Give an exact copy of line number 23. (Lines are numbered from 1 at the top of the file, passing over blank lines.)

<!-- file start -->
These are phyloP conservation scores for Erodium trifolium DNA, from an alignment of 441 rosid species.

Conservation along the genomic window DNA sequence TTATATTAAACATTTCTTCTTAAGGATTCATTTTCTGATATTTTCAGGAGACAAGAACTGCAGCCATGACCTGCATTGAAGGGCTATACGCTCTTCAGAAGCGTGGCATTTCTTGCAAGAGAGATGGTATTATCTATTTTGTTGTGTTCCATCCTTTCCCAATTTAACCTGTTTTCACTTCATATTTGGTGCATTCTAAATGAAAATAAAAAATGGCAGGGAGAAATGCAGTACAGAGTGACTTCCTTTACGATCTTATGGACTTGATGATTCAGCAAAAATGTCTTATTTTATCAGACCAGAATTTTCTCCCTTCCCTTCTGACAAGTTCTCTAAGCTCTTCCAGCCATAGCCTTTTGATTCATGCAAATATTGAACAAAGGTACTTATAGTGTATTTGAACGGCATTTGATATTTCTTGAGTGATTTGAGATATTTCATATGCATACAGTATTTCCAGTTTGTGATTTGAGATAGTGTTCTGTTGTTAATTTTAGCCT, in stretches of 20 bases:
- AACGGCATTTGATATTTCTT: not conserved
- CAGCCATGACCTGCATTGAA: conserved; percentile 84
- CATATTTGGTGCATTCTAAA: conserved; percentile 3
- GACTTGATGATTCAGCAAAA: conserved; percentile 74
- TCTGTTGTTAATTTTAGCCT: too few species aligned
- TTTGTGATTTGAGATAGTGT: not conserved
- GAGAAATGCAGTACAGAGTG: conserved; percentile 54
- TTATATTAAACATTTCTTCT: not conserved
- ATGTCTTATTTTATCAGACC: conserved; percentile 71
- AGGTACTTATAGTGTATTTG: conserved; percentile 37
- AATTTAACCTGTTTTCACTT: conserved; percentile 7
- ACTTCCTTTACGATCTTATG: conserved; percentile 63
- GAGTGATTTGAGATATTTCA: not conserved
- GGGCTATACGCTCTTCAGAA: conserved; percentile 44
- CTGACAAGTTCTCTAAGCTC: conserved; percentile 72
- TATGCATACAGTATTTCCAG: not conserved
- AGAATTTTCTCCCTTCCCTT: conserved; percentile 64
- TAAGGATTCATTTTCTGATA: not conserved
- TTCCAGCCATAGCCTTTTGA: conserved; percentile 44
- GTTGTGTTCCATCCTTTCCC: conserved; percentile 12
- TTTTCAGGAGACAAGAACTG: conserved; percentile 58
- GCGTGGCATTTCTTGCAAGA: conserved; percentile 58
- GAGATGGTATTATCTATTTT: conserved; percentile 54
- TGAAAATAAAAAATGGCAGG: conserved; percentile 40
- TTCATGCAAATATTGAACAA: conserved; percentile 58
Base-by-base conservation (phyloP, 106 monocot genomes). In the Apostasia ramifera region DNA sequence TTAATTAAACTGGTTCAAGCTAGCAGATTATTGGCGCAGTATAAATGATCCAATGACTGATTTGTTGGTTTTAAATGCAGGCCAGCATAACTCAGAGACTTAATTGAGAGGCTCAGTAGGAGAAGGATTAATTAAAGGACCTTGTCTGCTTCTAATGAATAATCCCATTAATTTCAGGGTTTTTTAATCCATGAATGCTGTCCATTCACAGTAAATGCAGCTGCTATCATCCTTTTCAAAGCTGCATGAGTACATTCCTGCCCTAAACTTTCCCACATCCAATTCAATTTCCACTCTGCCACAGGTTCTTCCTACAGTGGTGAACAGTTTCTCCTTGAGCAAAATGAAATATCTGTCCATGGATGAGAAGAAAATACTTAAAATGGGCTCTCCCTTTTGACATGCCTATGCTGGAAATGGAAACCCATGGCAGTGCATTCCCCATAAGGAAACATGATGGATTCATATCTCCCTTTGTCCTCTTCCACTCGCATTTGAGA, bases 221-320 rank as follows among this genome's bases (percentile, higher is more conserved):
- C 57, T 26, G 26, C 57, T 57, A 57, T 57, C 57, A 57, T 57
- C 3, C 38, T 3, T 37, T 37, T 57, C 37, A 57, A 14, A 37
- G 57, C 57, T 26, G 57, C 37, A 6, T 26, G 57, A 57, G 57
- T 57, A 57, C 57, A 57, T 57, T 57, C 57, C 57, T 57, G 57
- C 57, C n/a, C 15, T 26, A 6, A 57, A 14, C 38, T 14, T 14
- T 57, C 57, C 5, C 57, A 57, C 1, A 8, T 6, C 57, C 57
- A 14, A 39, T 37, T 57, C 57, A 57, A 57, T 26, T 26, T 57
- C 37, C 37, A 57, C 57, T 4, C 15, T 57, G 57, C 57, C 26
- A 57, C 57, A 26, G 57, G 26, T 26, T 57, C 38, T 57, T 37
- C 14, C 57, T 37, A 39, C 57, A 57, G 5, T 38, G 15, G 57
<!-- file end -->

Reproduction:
- TTTTCAGGAGACAAGAACTG: conserved; percentile 58